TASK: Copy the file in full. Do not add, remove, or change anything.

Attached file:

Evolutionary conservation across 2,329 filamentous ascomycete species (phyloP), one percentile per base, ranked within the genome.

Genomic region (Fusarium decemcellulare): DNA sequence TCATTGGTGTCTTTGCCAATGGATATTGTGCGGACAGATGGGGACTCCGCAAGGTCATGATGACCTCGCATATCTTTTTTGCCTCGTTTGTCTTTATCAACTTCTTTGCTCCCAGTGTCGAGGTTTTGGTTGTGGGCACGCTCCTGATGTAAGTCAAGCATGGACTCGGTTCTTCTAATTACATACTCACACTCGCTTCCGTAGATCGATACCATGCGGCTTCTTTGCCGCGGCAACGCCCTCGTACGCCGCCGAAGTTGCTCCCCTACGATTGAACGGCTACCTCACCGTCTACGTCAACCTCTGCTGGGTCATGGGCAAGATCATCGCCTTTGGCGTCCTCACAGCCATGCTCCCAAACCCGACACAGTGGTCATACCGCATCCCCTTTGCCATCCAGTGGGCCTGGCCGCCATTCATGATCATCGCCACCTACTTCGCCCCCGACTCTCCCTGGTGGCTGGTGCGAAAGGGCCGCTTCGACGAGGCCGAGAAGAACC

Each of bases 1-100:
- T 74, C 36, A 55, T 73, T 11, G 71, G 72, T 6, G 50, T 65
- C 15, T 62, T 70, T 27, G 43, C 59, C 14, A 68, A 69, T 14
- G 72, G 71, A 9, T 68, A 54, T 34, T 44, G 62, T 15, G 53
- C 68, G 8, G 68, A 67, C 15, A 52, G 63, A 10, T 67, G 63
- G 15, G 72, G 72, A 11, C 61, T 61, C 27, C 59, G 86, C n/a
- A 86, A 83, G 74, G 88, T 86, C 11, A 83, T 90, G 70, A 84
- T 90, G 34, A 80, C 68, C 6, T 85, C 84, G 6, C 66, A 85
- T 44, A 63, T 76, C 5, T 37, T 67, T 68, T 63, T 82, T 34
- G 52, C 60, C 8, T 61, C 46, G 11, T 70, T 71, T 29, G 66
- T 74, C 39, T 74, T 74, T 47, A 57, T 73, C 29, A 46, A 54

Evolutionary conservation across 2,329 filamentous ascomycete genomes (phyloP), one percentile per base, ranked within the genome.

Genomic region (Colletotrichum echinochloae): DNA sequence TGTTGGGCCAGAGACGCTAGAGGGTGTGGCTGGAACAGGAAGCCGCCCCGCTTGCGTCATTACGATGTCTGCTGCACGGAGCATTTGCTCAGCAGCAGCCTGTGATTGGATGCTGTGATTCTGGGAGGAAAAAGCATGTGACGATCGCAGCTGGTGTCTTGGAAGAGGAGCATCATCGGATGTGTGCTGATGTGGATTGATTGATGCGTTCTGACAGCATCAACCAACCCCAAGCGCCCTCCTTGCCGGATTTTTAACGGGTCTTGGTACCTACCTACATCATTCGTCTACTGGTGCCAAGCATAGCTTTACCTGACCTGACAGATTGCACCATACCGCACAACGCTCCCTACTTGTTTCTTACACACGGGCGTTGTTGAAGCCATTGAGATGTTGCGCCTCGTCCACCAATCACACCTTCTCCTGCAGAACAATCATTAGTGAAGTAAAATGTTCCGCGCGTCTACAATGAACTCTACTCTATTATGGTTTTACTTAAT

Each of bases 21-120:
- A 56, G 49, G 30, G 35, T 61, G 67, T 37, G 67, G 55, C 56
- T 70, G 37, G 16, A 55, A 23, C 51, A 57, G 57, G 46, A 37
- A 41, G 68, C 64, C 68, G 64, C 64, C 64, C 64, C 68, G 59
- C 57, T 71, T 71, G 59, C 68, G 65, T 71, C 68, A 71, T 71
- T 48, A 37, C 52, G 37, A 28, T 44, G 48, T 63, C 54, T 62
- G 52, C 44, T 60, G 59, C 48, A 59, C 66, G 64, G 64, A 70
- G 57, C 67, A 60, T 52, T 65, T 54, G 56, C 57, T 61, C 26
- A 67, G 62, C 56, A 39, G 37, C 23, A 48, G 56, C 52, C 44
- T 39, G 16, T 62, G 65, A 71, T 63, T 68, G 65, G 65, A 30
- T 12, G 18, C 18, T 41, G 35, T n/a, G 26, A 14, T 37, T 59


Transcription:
Evolutionary conservation across 2,329 filamentous ascomycete species (phyloP), one percentile per base, ranked within the genome.

Genomic region (Fusarium decemcellulare): DNA sequence TCATTGGTGTCTTTGCCAATGGATATTGTGCGGACAGATGGGGACTCCGCAAGGTCATGATGACCTCGCATATCTTTTTTGCCTCGTTTGTCTTTATCAACTTCTTTGCTCCCAGTGTCGAGGTTTTGGTTGTGGGCACGCTCCTGATGTAAGTCAAGCATGGACTCGGTTCTTCTAATTACATACTCACACTCGCTTCCGTAGATCGATACCATGCGGCTTCTTTGCCGCGGCAACGCCCTCGTACGCCGCCGAAGTTGCTCCCCTACGATTGAACGGCTACCTCACCGTCTACGTCAACCTCTGCTGGGTCATGGGCAAGATCATCGCCTTTGGCGTCCTCACAGCCATGCTCCCAAACCCGACACAGTGGTCATACCGCATCCCCTTTGCCATCCAGTGGGCCTGGCCGCCATTCATGATCATCGCCACCTACTTCGCCCCCGACTCTCCCTGGTGGCTGGTGCGAAAGGGCCGCTTCGACGAGGCCGAGAAGAACC

Each of bases 1-100:
- T 74, C 36, A 55, T 73, T 11, G 71, G 72, T 6, G 50, T 65
- C 15, T 62, T 70, T 27, G 43, C 59, C 14, A 68, A 69, T 14
- G 72, G 71, A 9, T 68, A 54, T 34, T 44, G 62, T 15, G 53
- C 68, G 8, G 68, A 67, C 15, A 52, G 63, A 10, T 67, G 63
- G 15, G 72, G 72, A 11, C 61, T 61, C 27, C 59, G 86, C n/a
- A 86, A 83, G 74, G 88, T 86, C 11, A 83, T 90, G 70, A 84
- T 90, G 34, A 80, C 68, C 6, T 85, C 84, G 6, C 66, A 85
- T 44, A 63, T 76, C 5, T 37, T 67, T 68, T 63, T 82, T 34
- G 52, C 60, C 8, T 61, C 46, G 11, T 70, T 71, T 29, G 66
- T 74, C 39, T 74, T 74, T 47, A 57, T 73, C 29, A 46, A 54

Evolutionary conservation across 2,329 filamentous ascomycete genomes (phyloP), one percentile per base, ranked within the genome.

Genomic region (Colletotrichum echinochloae): DNA sequence TGTTGGGCCAGAGACGCTAGAGGGTGTGGCTGGAACAGGAAGCCGCCCCGCTTGCGTCATTACGATGTCTGCTGCACGGAGCATTTGCTCAGCAGCAGCCTGTGATTGGATGCTGTGATTCTGGGAGGAAAAAGCATGTGACGATCGCAGCTGGTGTCTTGGAAGAGGAGCATCATCGGATGTGTGCTGATGTGGATTGATTGATGCGTTCTGACAGCATCAACCAACCCCAAGCGCCCTCCTTGCCGGATTTTTAACGGGTCTTGGTACCTACCTACATCATTCGTCTACTGGTGCCAAGCATAGCTTTACCTGACCTGACAGATTGCACCATACCGCACAACGCTCCCTACTTGTTTCTTACACACGGGCGTTGTTGAAGCCATTGAGATGTTGCGCCTCGTCCACCAATCACACCTTCTCCTGCAGAACAATCATTAGTGAAGTAAAATGTTCCGCGCGTCTACAATGAACTCTACTCTATTATGGTTTTACTTAAT

Each of bases 21-120:
- A 56, G 49, G 30, G 35, T 61, G 67, T 37, G 67, G 55, C 56
- T 70, G 37, G 16, A 55, A 23, C 51, A 57, G 57, G 46, A 37
- A 41, G 68, C 64, C 68, G 64, C 64, C 64, C 64, C 68, G 59
- C 57, T 71, T 71, G 59, C 68, G 65, T 71, C 68, A 71, T 71
- T 48, A 37, C 52, G 37, A 28, T 44, G 48, T 63, C 54, T 62
- G 52, C 44, T 60, G 59, C 48, A 59, C 66, G 64, G 64, A 70
- G 57, C 67, A 60, T 52, T 65, T 54, G 56, C 57, T 61, C 26
- A 67, G 62, C 56, A 39, G 37, C 23, A 48, G 56, C 52, C 44
- T 39, G 16, T 62, G 65, A 71, T 63, T 68, G 65, G 65, A 30
- T 12, G 18, C 18, T 41, G 35, T n/a, G 26, A 14, T 37, T 59